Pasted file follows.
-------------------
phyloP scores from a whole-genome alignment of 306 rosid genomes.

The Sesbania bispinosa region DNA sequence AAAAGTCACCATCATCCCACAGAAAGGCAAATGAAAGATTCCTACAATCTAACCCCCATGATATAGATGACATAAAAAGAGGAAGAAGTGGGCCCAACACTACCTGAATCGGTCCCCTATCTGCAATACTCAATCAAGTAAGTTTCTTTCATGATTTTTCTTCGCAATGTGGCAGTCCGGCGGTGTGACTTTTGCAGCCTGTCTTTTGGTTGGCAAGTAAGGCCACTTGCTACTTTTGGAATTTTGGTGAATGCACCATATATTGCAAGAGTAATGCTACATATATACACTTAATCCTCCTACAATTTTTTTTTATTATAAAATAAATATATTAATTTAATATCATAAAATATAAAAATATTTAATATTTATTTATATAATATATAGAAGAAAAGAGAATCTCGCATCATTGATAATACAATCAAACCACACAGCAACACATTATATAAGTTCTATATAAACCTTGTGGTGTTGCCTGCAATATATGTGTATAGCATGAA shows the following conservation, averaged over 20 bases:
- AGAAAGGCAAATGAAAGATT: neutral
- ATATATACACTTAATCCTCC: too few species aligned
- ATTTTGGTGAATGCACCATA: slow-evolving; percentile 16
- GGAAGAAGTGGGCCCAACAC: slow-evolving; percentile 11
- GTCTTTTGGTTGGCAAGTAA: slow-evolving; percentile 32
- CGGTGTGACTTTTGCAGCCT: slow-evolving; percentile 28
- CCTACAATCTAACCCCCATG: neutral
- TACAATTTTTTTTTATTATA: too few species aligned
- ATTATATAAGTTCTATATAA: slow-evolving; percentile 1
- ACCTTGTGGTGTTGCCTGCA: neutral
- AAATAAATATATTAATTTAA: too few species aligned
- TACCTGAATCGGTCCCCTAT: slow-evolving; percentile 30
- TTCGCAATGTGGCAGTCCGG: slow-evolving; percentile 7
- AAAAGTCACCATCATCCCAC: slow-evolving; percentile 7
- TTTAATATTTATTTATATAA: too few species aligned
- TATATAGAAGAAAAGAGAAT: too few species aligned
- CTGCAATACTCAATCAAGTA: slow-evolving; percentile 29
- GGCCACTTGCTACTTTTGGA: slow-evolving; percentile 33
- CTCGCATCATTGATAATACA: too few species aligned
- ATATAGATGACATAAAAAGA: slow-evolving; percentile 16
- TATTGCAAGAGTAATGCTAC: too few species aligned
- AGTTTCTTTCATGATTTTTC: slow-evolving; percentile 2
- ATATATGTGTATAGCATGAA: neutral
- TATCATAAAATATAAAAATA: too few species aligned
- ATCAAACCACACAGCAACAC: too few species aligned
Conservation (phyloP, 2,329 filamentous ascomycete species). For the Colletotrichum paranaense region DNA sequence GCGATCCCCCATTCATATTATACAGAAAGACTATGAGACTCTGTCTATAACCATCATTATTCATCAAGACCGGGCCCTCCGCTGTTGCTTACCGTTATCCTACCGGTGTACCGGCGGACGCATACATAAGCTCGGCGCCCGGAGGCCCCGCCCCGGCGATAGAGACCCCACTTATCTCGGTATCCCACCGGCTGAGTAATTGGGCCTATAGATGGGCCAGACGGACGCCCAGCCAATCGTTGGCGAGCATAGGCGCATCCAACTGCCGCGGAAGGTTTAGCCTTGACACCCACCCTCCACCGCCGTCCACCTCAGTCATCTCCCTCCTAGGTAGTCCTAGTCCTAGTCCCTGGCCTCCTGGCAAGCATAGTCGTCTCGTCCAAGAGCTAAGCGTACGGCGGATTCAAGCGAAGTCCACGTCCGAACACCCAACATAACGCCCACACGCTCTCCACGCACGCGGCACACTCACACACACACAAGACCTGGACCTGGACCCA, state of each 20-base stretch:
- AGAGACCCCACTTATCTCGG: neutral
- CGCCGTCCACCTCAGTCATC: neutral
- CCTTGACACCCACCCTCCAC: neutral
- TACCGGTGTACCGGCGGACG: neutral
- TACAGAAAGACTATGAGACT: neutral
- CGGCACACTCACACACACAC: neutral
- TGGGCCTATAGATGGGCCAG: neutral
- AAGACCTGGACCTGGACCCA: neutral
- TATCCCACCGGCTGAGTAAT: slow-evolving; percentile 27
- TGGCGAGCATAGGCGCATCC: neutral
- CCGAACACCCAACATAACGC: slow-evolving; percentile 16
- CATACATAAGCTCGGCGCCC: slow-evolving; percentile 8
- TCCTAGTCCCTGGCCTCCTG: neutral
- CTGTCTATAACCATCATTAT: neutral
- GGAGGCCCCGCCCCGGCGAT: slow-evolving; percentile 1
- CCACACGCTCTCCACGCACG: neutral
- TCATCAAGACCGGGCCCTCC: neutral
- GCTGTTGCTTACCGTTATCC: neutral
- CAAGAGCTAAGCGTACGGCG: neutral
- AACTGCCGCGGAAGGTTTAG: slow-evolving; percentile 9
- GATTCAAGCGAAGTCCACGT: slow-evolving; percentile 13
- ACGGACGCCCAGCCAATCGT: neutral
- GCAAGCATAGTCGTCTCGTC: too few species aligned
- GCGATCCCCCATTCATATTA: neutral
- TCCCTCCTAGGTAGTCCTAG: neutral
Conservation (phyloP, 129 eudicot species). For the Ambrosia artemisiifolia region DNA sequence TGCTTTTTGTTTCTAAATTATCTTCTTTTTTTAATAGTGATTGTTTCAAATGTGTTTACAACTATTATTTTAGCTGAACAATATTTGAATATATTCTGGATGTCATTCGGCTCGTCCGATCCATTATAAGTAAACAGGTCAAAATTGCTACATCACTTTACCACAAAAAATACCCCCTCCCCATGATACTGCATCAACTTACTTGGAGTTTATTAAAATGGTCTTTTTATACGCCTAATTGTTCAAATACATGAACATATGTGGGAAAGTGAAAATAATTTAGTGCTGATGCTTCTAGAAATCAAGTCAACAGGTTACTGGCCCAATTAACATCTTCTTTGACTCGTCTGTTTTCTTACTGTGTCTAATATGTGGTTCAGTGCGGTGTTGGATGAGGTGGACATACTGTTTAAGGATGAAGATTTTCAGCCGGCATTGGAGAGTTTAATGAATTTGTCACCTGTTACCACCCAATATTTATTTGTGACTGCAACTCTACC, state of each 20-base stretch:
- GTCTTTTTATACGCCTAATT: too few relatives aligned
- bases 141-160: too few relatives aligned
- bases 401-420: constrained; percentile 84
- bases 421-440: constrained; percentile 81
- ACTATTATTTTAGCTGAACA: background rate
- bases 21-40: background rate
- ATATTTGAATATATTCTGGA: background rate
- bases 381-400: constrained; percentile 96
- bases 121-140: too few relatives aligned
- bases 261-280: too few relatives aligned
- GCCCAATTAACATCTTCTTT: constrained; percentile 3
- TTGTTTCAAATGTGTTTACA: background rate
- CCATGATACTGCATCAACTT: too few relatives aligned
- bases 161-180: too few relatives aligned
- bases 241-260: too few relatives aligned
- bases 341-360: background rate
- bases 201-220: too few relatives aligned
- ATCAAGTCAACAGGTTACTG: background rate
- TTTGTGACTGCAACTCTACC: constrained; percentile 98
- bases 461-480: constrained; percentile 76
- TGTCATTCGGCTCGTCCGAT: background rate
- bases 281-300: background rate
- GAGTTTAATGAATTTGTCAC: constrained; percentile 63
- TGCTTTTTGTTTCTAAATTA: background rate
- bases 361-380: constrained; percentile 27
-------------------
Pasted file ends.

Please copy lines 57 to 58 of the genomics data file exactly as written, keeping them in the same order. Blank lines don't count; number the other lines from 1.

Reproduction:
- bases 401-420: constrained; percentile 84
- bases 421-440: constrained; percentile 81